Scientific Beta is lagging behind on one of the most important green finance developments in recent years, an independent member of the technical expert group (TEG) whose EU climate benchmark proposals were scathingly criticised by the smart beta index provider last week has said.
One of a barrage of criticisms made by Scientific Beta was of the carbon exposure metric proposed by the TEG, whereby carbon intensity is calculated on the basis of a company’s Scope 1, 2 and 3 emissions divided by its enterprise value, including cash (EVIC).
Criticisms of the metric included that it creates sector biases, is volatile and may render unworkable the self-decarbonisation requirement TEG has proposed for the climate benchmarks, and “does not do justice to issuer-level climate change efforts”.
Describing the metric as “exotic”, Scientific Beta argued there was “no scientific or business basis” to use it instead of a widely-used version of weighted average carbon intensity (WACI) based on Scope 1 and 2 emissions and using revenues as the denominator.
Scientific Beta said self-reported Scope 3 emissions data is too scarce and lacking in quality and consistency to support portfolio decision-making and that requiring Scope 3 emissions to be included in the carbon intensity calculation could lead to “disregarding the efforts made by companies to mitigate their greenhouse gas emissions”.
Scope 3 emissions are all of an entity’s indirect emissions except those from purchased energy – for example, in the case of fossil fuel companies they include emissions produced when an individual drives an internal combustion engine car.
Andreas Hoepner, professor of operational risk, banking and finance at University College Dublin, is one of two members of the European Commission’s sustainable finance TEG who was appointed in a personal capacity and the only such individual on the benchmarks sub-group.
Hoepner said: “It is stunning that Scientific Beta can write over 70 pages with 99 footnotes on EU green finance policy and fail to even mention the EU’s net zero 2050 aim, which was adopted last year.”
“If they had taken the EU’s net zero 2050 aim as their starting point instead of their commercial self-interest, they might have come to a different conclusion on crucial aspects such as the Scope 3 emissions of the fossil fuel sector.”
Asked what the TEG’s starting point was with regard to its work on the EU climate benchmark categories, Hoepner told IPE it was the Intergovernmental Panel on Climate Change’s 1.5°C warming trajectory with no or limited overshoot, which effectively meant carbon neutrality by 2050.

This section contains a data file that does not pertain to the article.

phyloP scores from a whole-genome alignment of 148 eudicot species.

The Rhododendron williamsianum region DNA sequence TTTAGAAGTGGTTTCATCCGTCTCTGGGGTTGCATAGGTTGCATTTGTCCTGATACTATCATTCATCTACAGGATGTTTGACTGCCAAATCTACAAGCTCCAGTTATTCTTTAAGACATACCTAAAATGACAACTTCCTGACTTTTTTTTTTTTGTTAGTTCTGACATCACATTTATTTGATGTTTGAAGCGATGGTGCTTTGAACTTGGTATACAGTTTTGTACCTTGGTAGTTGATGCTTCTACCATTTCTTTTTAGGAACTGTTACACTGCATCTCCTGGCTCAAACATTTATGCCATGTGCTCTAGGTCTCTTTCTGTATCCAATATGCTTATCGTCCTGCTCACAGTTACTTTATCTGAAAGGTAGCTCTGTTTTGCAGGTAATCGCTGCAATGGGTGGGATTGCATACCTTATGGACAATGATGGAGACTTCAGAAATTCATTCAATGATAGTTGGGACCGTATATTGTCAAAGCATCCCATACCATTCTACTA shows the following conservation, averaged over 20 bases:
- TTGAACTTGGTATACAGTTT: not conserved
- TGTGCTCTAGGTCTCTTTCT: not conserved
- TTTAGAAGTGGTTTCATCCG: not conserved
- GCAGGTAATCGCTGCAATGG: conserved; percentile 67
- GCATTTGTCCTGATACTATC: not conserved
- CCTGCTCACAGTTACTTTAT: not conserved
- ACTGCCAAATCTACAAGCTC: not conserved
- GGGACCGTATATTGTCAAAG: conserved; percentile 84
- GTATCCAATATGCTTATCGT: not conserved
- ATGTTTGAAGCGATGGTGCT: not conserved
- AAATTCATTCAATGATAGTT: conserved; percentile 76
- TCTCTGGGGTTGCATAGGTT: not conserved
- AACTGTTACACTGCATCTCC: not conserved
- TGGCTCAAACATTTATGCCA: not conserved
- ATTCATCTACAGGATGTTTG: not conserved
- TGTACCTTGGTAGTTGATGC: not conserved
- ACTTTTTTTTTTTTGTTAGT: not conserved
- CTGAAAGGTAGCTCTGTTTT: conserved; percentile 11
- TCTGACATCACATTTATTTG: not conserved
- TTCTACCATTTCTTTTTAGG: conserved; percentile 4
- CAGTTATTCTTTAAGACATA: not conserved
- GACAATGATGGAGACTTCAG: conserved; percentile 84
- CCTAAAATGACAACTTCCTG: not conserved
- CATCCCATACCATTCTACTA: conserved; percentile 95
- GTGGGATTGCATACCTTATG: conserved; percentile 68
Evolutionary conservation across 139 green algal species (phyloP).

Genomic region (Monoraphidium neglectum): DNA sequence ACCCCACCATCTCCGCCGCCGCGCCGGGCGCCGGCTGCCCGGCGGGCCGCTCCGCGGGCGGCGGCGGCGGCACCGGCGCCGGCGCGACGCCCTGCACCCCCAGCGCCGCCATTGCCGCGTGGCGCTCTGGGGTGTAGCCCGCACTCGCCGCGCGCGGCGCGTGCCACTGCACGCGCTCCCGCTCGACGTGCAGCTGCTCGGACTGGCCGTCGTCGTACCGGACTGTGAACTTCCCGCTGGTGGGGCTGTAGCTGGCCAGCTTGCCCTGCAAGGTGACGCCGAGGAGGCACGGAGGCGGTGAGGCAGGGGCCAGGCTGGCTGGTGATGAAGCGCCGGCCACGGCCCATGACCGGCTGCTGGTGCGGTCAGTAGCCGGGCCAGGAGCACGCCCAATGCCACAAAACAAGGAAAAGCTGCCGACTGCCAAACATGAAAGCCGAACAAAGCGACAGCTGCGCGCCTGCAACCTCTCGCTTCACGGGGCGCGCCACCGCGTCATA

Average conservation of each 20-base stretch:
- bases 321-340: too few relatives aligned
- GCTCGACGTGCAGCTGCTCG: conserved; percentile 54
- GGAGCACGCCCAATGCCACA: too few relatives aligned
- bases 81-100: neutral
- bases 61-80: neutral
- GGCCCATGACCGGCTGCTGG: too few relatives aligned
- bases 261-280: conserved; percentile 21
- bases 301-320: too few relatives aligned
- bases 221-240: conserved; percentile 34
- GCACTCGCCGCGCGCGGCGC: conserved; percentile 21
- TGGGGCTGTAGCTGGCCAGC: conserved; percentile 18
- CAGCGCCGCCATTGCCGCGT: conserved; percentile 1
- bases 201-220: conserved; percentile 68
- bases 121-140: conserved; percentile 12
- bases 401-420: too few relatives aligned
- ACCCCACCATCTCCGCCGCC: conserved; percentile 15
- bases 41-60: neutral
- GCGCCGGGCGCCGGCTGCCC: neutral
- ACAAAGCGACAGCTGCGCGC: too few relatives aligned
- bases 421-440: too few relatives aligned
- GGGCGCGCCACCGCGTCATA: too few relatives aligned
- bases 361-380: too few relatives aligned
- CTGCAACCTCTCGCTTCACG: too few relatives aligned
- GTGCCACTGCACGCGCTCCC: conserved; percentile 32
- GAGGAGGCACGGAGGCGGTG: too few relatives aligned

The European Commission agreed on a 2050 net zero ambition in November 2018, with EU member states, except Poland, endorsing this goal late last year.
“It is crucial for Scientific Beta and others to understand that fossil fuel Scope 3 emissions are the primary cause of climate change.”
Andreas Hoepner, professor of operational risk, banking and finance at University College Dublin and member of the TEG
Hoepner said: “Given the EU’s aim of achieving net zero by 2050, it is crucial for Scientific Beta and others to understand that fossil fuel Scope 3 emissions are the primary cause of climate change. They are the patient zero, to use a coronavirus metaphor.
“Hence,” he continued, “fossil fuel scope 3 emissions have to be downsized significantly for the EU to achieve net zero by 2050. Repsol and possibly also BP seem to understand this, as do many asset owners and asset managers.
“Scientific Beta has to understand this scientific reality too, if they want to gradually transform themselves into a leader in environmentally responsible investing.”
Hoepner said using revenue as the denominator for greenhouse gas (GHG) emissions biases the GHG intensity figure in favour of sectors such as coal, which are exposed to stranded assets when compared with market valuation-based denominators.
“In my personal view, this can be considered greenwashing in favour of polluting sectors and is not aligned with the EU’s net zero 2050 objective,” he said.
“The recent launches of EU Climate Transition or EU Paris-Aligned Benchmark concepts by index providers that were not part of TEG, such as Dow Jones S&P or Solactive, show that many of Scientific Beta’s competitors can work with our proposed denominator of EVIC.”
“Scientific Beta appear rather desperate to avoid the costs of switching from revenue to EVIC,” he continued.
The TEG’s final report on benchmarks is meant to provide the basis for the European Commission’s drafting of delegated acts specifying more detailed requirements in relation to the EU climate benchmark categories.
Scientific Beta’s report can be downloaded here.
GHG emission scopes
The GHG Protocol Corporate Standard classifies a company’s GHG emissions into three scopes:
1. Direct emissions from owned or controlled sources
2. Indirect emissions from the generation of purchased energy
3. All indirect emissions not included in scope 2 that occur in the value chain of the reporting company, including both upstream and downstream emissions